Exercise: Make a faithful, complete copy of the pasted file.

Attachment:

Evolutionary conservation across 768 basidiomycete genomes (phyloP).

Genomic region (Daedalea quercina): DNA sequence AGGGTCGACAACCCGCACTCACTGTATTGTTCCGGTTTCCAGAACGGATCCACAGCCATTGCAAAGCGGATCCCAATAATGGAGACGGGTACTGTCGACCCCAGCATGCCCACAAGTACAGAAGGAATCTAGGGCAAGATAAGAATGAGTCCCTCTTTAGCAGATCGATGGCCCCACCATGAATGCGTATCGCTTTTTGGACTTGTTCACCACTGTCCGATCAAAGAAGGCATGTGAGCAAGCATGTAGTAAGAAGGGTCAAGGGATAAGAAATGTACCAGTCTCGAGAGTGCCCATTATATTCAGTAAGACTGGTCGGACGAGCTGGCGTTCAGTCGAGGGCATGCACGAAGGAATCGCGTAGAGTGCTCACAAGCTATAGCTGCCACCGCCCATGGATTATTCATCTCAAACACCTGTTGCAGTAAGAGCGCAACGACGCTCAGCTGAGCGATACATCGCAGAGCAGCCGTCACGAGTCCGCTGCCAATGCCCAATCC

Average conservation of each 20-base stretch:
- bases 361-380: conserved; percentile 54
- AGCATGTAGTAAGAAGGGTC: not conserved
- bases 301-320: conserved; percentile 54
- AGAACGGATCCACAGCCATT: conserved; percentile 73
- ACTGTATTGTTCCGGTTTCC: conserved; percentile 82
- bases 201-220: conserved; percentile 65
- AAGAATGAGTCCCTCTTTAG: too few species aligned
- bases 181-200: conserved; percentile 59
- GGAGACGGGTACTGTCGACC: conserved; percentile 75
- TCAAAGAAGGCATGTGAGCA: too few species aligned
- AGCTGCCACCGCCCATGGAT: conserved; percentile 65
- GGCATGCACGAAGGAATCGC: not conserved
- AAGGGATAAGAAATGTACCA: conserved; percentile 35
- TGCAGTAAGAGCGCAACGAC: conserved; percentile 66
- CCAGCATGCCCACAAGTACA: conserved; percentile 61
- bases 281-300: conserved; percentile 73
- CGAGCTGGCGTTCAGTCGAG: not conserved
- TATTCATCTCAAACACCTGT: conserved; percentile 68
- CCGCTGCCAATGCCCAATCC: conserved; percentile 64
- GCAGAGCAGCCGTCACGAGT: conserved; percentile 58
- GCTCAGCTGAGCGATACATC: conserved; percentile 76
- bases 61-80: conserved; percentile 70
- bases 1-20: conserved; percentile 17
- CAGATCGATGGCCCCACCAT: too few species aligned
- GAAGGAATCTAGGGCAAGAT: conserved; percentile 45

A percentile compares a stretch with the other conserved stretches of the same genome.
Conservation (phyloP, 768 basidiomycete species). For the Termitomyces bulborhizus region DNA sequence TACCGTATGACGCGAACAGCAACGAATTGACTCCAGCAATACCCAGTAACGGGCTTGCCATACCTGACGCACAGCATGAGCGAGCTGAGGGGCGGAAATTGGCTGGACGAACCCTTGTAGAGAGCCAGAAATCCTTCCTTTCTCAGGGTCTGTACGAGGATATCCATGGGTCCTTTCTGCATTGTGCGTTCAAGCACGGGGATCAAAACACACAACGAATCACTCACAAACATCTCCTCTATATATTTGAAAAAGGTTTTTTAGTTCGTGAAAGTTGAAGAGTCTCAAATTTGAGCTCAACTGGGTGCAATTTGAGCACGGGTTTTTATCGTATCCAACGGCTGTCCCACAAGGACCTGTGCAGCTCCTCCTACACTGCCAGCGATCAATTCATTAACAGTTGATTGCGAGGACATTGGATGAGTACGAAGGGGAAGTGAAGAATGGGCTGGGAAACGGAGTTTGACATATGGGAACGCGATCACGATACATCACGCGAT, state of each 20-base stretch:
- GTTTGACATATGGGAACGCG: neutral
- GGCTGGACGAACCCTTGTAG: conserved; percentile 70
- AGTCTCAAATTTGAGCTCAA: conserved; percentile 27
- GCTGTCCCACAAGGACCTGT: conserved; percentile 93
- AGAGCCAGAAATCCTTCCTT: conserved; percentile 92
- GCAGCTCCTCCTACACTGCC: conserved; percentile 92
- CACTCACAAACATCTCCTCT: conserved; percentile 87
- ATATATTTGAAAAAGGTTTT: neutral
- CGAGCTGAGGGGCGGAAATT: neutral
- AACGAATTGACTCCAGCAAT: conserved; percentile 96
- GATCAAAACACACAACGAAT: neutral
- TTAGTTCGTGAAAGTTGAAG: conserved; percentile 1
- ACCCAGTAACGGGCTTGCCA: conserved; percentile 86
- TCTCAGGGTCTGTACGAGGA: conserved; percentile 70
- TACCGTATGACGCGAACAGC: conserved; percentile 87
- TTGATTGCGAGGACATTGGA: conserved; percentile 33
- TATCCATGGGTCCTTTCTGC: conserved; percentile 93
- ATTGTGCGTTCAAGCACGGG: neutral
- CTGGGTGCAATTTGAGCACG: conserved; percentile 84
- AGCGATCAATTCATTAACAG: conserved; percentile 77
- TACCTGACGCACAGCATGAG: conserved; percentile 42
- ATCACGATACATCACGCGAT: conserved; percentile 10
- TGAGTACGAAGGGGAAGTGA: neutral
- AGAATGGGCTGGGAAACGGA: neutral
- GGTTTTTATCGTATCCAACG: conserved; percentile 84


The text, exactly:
Evolutionary conservation across 768 basidiomycete genomes (phyloP).

Genomic region (Daedalea quercina): DNA sequence AGGGTCGACAACCCGCACTCACTGTATTGTTCCGGTTTCCAGAACGGATCCACAGCCATTGCAAAGCGGATCCCAATAATGGAGACGGGTACTGTCGACCCCAGCATGCCCACAAGTACAGAAGGAATCTAGGGCAAGATAAGAATGAGTCCCTCTTTAGCAGATCGATGGCCCCACCATGAATGCGTATCGCTTTTTGGACTTGTTCACCACTGTCCGATCAAAGAAGGCATGTGAGCAAGCATGTAGTAAGAAGGGTCAAGGGATAAGAAATGTACCAGTCTCGAGAGTGCCCATTATATTCAGTAAGACTGGTCGGACGAGCTGGCGTTCAGTCGAGGGCATGCACGAAGGAATCGCGTAGAGTGCTCACAAGCTATAGCTGCCACCGCCCATGGATTATTCATCTCAAACACCTGTTGCAGTAAGAGCGCAACGACGCTCAGCTGAGCGATACATCGCAGAGCAGCCGTCACGAGTCCGCTGCCAATGCCCAATCC

Average conservation of each 20-base stretch:
- bases 361-380: conserved; percentile 54
- AGCATGTAGTAAGAAGGGTC: not conserved
- bases 301-320: conserved; percentile 54
- AGAACGGATCCACAGCCATT: conserved; percentile 73
- ACTGTATTGTTCCGGTTTCC: conserved; percentile 82
- bases 201-220: conserved; percentile 65
- AAGAATGAGTCCCTCTTTAG: too few species aligned
- bases 181-200: conserved; percentile 59
- GGAGACGGGTACTGTCGACC: conserved; percentile 75
- TCAAAGAAGGCATGTGAGCA: too few species aligned
- AGCTGCCACCGCCCATGGAT: conserved; percentile 65
- GGCATGCACGAAGGAATCGC: not conserved
- AAGGGATAAGAAATGTACCA: conserved; percentile 35
- TGCAGTAAGAGCGCAACGAC: conserved; percentile 66
- CCAGCATGCCCACAAGTACA: conserved; percentile 61
- bases 281-300: conserved; percentile 73
- CGAGCTGGCGTTCAGTCGAG: not conserved
- TATTCATCTCAAACACCTGT: conserved; percentile 68
- CCGCTGCCAATGCCCAATCC: conserved; percentile 64
- GCAGAGCAGCCGTCACGAGT: conserved; percentile 58
- GCTCAGCTGAGCGATACATC: conserved; percentile 76
- bases 61-80: conserved; percentile 70
- bases 1-20: conserved; percentile 17
- CAGATCGATGGCCCCACCAT: too few species aligned
- GAAGGAATCTAGGGCAAGAT: conserved; percentile 45

A percentile compares a stretch with the other conserved stretches of the same genome.
Conservation (phyloP, 768 basidiomycete species). For the Termitomyces bulborhizus region DNA sequence TACCGTATGACGCGAACAGCAACGAATTGACTCCAGCAATACCCAGTAACGGGCTTGCCATACCTGACGCACAGCATGAGCGAGCTGAGGGGCGGAAATTGGCTGGACGAACCCTTGTAGAGAGCCAGAAATCCTTCCTTTCTCAGGGTCTGTACGAGGATATCCATGGGTCCTTTCTGCATTGTGCGTTCAAGCACGGGGATCAAAACACACAACGAATCACTCACAAACATCTCCTCTATATATTTGAAAAAGGTTTTTTAGTTCGTGAAAGTTGAAGAGTCTCAAATTTGAGCTCAACTGGGTGCAATTTGAGCACGGGTTTTTATCGTATCCAACGGCTGTCCCACAAGGACCTGTGCAGCTCCTCCTACACTGCCAGCGATCAATTCATTAACAGTTGATTGCGAGGACATTGGATGAGTACGAAGGGGAAGTGAAGAATGGGCTGGGAAACGGAGTTTGACATATGGGAACGCGATCACGATACATCACGCGAT, state of each 20-base stretch:
- GTTTGACATATGGGAACGCG: neutral
- GGCTGGACGAACCCTTGTAG: conserved; percentile 70
- AGTCTCAAATTTGAGCTCAA: conserved; percentile 27
- GCTGTCCCACAAGGACCTGT: conserved; percentile 93
- AGAGCCAGAAATCCTTCCTT: conserved; percentile 92
- GCAGCTCCTCCTACACTGCC: conserved; percentile 92
- CACTCACAAACATCTCCTCT: conserved; percentile 87
- ATATATTTGAAAAAGGTTTT: neutral
- CGAGCTGAGGGGCGGAAATT: neutral
- AACGAATTGACTCCAGCAAT: conserved; percentile 96
- GATCAAAACACACAACGAAT: neutral
- TTAGTTCGTGAAAGTTGAAG: conserved; percentile 1
- ACCCAGTAACGGGCTTGCCA: conserved; percentile 86
- TCTCAGGGTCTGTACGAGGA: conserved; percentile 70
- TACCGTATGACGCGAACAGC: conserved; percentile 87
- TTGATTGCGAGGACATTGGA: conserved; percentile 33
- TATCCATGGGTCCTTTCTGC: conserved; percentile 93
- ATTGTGCGTTCAAGCACGGG: neutral
- CTGGGTGCAATTTGAGCACG: conserved; percentile 84
- AGCGATCAATTCATTAACAG: conserved; percentile 77
- TACCTGACGCACAGCATGAG: conserved; percentile 42
- ATCACGATACATCACGCGAT: conserved; percentile 10
- TGAGTACGAAGGGGAAGTGA: neutral
- AGAATGGGCTGGGAAACGGA: neutral
- GGTTTTTATCGTATCCAACG: conserved; percentile 84